Thousands of tourists descend on Amsterdam centrum for Easter
With Airbnb locations booked solid and hotels filled to capacity, Amsterdam city hall has authorized the use of a police traffic management plan normally rolled out exclusively for massive events. A constant stream of tourists dragging suitcases behind them could be seen all Friday morning and afternoon, while restaurants, shops and attractions in Leidseplein, Dam Square, the Red Light District and the Nieuwmarkt were bursting at the seams.
About a million foreign tourists were expected to travel to the Netherlands for the long holiday weekend, and their presence was felt throughout the Amsterdam city center. In preparation for this, the city announced a plan to create a route with traffic wardens playing the role of hosts to help guide tourists around the center. Several dozen police officers will also patrol a beat in city center, while residents will be able to call the city's 14-020 phone hotline at any time through Monday to report nuisance or excess garbage.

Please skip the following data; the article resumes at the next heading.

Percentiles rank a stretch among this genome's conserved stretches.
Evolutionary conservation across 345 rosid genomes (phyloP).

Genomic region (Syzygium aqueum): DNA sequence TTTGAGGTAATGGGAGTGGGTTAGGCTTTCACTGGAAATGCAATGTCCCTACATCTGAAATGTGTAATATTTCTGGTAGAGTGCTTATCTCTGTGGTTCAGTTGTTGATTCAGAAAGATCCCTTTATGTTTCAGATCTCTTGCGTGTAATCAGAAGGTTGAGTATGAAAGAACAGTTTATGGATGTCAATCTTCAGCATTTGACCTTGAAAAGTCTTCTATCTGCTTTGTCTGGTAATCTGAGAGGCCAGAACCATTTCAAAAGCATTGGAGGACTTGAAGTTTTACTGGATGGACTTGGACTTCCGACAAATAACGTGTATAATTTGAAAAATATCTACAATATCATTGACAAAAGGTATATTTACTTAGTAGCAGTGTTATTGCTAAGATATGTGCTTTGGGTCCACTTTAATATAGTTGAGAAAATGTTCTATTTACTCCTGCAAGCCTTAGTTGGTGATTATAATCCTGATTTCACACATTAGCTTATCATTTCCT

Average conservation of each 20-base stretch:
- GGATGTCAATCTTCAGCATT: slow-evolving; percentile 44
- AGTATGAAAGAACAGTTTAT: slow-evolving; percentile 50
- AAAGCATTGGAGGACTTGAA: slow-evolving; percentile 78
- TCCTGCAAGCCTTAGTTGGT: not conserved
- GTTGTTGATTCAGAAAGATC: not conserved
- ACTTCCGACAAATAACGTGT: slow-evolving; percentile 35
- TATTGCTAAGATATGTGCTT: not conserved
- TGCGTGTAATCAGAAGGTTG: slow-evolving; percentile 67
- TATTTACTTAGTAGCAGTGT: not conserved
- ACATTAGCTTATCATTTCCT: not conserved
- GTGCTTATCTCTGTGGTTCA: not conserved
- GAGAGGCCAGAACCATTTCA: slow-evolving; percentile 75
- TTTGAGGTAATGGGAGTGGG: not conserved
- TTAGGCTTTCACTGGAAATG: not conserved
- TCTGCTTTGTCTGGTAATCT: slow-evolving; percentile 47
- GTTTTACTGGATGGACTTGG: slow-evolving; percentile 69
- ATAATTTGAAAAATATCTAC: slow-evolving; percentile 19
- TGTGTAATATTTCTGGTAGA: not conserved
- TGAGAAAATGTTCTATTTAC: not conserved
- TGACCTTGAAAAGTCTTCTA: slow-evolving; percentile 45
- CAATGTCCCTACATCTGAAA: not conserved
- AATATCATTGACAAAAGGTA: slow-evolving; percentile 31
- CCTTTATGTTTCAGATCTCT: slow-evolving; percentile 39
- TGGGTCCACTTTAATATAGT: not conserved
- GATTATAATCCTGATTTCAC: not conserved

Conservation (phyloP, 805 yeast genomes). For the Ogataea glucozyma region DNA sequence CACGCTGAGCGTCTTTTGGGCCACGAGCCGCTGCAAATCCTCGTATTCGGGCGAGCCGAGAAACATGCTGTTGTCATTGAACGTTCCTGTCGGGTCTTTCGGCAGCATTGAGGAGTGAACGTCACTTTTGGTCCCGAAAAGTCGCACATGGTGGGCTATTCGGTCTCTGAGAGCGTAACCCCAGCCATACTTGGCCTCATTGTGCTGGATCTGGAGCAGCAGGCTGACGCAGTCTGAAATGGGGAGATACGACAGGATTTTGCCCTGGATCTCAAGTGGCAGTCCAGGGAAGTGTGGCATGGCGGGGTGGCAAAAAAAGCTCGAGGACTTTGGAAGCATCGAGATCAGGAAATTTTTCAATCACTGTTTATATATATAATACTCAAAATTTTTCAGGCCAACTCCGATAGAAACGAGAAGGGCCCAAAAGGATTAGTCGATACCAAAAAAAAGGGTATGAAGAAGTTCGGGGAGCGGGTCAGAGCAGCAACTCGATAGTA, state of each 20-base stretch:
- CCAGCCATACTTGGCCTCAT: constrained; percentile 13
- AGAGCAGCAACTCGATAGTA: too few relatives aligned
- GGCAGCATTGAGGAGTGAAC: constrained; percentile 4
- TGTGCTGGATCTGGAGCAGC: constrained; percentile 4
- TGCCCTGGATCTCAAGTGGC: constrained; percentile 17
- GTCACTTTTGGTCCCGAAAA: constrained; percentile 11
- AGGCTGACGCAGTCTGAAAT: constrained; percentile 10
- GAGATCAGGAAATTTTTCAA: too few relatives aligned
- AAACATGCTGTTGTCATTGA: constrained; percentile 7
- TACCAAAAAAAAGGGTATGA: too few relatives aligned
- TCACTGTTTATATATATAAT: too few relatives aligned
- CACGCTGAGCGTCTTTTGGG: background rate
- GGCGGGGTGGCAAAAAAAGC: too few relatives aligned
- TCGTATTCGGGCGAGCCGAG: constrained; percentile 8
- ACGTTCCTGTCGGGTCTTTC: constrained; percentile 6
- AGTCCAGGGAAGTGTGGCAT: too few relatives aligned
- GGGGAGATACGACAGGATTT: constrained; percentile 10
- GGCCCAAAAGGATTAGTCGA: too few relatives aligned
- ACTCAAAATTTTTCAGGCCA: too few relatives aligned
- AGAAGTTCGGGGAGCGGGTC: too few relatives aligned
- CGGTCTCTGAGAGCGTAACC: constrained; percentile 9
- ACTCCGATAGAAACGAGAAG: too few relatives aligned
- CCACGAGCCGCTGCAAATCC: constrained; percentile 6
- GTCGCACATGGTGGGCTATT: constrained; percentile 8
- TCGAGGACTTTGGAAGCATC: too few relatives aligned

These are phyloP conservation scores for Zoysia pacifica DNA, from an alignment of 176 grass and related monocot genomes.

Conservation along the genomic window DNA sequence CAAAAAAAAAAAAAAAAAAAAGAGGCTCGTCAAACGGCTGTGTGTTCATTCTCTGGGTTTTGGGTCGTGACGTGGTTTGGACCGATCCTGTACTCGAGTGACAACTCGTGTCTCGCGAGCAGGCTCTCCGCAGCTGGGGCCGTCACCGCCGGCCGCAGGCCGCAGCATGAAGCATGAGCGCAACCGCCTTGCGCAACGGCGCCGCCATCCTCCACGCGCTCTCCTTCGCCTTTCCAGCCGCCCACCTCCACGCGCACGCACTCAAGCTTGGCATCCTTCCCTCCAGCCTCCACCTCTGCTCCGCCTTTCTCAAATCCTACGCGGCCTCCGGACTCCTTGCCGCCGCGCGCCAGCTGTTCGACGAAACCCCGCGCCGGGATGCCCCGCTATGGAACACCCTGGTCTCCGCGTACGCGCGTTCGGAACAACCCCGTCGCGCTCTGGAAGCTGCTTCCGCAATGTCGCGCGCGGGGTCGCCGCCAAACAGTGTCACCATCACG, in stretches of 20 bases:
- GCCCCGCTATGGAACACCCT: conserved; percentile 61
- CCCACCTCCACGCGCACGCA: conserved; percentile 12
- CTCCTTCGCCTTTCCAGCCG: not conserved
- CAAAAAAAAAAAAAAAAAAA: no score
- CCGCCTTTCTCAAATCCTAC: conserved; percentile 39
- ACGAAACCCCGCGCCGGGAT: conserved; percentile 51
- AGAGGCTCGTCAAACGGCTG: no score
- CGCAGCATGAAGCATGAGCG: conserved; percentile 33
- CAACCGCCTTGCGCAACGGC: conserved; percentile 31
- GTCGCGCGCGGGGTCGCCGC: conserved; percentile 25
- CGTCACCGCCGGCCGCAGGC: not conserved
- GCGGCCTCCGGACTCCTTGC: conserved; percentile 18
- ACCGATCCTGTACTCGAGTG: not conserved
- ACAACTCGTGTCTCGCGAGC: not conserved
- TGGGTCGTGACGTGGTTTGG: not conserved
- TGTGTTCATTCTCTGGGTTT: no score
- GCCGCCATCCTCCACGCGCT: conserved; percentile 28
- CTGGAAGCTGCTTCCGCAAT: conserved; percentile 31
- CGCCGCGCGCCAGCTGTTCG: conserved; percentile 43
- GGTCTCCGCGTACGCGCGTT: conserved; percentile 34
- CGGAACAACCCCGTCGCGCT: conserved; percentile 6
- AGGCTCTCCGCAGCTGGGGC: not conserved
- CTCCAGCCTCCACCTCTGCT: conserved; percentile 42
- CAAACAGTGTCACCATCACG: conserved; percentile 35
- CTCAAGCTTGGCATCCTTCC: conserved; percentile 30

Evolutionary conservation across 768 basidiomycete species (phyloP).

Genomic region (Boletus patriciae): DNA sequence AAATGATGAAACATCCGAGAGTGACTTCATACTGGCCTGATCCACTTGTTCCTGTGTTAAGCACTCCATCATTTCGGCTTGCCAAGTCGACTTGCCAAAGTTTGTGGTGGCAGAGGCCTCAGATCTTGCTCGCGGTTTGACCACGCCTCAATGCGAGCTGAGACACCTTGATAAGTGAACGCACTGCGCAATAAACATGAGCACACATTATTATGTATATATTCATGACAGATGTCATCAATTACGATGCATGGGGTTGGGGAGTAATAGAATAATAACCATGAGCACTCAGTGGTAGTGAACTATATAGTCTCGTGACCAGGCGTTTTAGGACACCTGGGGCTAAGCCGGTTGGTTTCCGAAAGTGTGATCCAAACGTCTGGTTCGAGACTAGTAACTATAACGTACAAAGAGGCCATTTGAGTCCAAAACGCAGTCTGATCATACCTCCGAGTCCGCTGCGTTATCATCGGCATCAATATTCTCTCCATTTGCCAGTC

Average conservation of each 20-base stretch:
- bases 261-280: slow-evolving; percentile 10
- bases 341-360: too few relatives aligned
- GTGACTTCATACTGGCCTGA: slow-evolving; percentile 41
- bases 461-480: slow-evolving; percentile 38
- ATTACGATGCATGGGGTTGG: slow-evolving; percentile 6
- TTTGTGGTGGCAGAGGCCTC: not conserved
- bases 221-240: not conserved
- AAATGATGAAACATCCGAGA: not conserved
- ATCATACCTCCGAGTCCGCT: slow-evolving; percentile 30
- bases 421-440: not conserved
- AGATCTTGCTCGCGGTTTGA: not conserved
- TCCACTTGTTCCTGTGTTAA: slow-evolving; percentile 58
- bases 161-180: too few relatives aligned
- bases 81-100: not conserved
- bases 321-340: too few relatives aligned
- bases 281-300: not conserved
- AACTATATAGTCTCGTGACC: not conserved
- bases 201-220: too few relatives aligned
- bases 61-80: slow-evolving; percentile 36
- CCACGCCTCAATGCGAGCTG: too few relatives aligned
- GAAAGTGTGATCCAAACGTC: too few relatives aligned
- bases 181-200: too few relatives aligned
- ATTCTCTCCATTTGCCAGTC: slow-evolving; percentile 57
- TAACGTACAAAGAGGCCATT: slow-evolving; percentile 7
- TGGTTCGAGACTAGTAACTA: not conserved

The measures were necessary even as the city could not determine how many tourists from the Netherlands and abroad were planning to spend time in the capital, Alderman Pieter Litjens told the Telegraaf. "The measures are concerned with a balanced distribution of visitors over the Wallen district, and preventing reverse flows on busy side streets during busy periods," the city stated in a release. The Wallen typically refers to the area bordered by Central Station and Muntplein at the north and south ends, and from Damrak on the west to Geldersekade at the east.
Additionally, Amsterdam Marketing, which handles some aspects of communication for the city, is constantly updating a website to provide current waiting times for the city's major museums. The organization called it the first of its kind in the world when announcing it on Twitter earlier on Friday.